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From scattered to scale–How one large university manages 2TB of new lecture capture video every week

More than a quarter million hours—that’s how much time students at the University of Arizona collectively spent watching recorded lectures, flipped classroom presentations, and other academic video just last year.

Quick, click: Student response systems evolve in higher ed

November, 2016
Equipped for Response—In 2015, more than 600 instructors and 20,000 students used clickers at  The University of Arizona. The Office of Instruction and Assessment’s resources page offers a primer with clicker best practices and strategies, including tips on writing good questions.  Photo: Thomas Veneklasen Photography/Arizona Board of Regents

Colleges and universities have used student response systems for years to take attendance, administer pop quizzes and register informal polls in larger classes where verbal discussions are limited. But as technology improves, student response systems are becoming more versatile than ever—and instructors are increasingly creative in using them.

Are app-based systems a distraction in college classrooms?

November, 2016

“I know the idea of bringing your own device is becoming more prominent, but I still think pulling out a phone, tablet or laptop is distracting. You always lose students for a measurable amount of time, and that’s the primary concern.”

Dwight Farris, instructional technologist, The University of Arizona

Active teaching in a traditional lecture hall

October, 2016
High-capacity classrooms: The collaborative BioSciences West classroom at The University of Arizona holds up to 112 students.

Active learning should allow students in traditional lecture halls to work in small groups solving problem sets or developing presentations. That can be accomplished without renovating the space, but the layout does present challenges.

Lecture courses can be made more interactive by breaking up class time with small-group activities.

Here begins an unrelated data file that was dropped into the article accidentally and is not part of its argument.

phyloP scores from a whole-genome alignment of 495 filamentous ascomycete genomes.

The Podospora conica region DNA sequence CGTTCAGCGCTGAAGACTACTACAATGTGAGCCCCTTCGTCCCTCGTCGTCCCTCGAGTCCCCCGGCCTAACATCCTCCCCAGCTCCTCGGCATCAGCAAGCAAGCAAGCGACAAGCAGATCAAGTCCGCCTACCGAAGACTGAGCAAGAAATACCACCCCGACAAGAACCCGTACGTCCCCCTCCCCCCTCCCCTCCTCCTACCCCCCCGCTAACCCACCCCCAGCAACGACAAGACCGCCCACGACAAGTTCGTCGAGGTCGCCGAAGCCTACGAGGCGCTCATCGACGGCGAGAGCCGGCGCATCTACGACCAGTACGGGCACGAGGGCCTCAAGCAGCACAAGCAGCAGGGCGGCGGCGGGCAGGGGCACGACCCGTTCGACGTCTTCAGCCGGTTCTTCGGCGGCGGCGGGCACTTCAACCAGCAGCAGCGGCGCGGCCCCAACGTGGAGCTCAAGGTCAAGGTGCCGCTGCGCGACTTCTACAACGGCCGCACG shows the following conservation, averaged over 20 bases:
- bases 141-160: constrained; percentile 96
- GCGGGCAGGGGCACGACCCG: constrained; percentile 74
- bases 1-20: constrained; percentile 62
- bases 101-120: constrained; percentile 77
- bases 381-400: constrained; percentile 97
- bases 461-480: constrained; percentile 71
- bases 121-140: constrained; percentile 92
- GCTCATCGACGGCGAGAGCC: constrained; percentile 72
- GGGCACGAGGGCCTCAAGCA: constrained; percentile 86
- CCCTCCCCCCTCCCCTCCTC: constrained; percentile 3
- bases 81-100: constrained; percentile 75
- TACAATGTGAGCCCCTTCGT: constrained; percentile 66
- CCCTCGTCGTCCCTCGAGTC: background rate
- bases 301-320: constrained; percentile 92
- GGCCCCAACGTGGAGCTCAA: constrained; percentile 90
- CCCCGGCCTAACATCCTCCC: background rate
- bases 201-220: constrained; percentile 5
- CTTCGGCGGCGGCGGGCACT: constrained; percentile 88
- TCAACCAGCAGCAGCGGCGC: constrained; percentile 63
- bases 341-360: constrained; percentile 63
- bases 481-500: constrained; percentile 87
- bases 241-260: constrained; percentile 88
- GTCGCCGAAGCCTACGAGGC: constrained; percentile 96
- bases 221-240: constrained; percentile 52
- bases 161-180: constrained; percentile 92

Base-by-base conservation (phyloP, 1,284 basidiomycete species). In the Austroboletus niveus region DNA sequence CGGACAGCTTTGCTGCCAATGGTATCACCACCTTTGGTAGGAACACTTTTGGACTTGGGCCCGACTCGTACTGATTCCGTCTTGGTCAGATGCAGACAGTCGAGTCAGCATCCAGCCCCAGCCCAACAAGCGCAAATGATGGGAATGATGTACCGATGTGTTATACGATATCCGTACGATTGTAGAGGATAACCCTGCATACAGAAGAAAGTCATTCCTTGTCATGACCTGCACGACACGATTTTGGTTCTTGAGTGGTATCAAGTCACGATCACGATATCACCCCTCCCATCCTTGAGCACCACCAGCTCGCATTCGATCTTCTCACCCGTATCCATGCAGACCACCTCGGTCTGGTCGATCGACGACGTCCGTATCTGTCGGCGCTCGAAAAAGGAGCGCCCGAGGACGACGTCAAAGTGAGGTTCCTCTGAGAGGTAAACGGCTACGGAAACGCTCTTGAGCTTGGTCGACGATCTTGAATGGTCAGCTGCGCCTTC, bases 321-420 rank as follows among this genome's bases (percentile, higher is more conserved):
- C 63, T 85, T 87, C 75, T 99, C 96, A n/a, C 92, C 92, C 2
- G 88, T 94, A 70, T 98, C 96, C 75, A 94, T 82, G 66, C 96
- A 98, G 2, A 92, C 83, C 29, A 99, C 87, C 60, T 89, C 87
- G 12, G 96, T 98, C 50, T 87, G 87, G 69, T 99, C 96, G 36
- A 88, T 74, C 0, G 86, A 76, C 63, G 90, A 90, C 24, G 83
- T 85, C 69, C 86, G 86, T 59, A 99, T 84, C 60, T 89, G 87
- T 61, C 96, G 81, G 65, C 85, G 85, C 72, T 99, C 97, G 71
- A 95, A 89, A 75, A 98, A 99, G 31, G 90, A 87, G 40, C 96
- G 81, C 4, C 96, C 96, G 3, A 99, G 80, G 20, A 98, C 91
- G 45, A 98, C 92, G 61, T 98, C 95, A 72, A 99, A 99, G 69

Interactive lecture halls enhance higher ed

October, 2016
UNC-Chapel Hill’s Center for Faculty Excellence has experimented with alternative classroom designs that make it easier for instructors to use interactive learning methods—including in lecture hall-sized spaces.

Students enrolled in media ethics at The University of North Carolina at Chapel Hill this fall walked into a lecture hall that looked radically different than two years ago. Gone is the stadium-style seating. Now the room, used for a wide range of courses, has 100 rolling swivel chairs with adjustable tables and nine mounted video screens.

Sponsored Content

4/20/2017

Like many institutions, Yale University first adopted academic video at a departmental level. This proved the potential of video as a study aid, but also created a number of challenges, including requiring administrators to maintain a complex web of disconnected media storage solutions, and forcing students to learn multiple systems for accessing their recorded lessons. As video became an increasingly relied-upon pedagogical tool for both online and on-campus learning, it was determined that the university should transition to a unified media platform.

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3/16/2017

In the race to attract, retain and prepare students, the institutions with the most relevant programs and most current technologies have an advantage. Hands-on learning through 3D printing at a college or university opens doors to entrepreneurship and industry collaborations that benefit budding scientists, engineers, artists and designers by preparing them for the requirements of the knowledge-based economy.

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3/9/2017

Often, student success efforts are focused primarily on retaining first year students, but fail to continue supporting students throughout their college careers. At the University of North Carolina-Greensboro, the institution’s leadership wanted to take a broader approach to student success by developing a predictive model that would include upperclassmen.

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3/7/2017

Students today don’t respond to the traditional methods of communication from their college or university like they once did. While websites and email are appropriate for housing and delivering certain types of information, institutions need to develop a campus-wide mobile presence in order to reach students effectively and in the format they prefer.

Sponsored by: 
2/23/2017

Many institutions struggle with the consequences of using multiple IT platforms for managing operations across departments, such as IT Support, Admissions, HR, Marketing, Residence Life or Facilities. The results—dissatisfied students and faculty, miscommunication, redundancy and poor resource allocation among them—can negatively impact the institution in a variety of ways.

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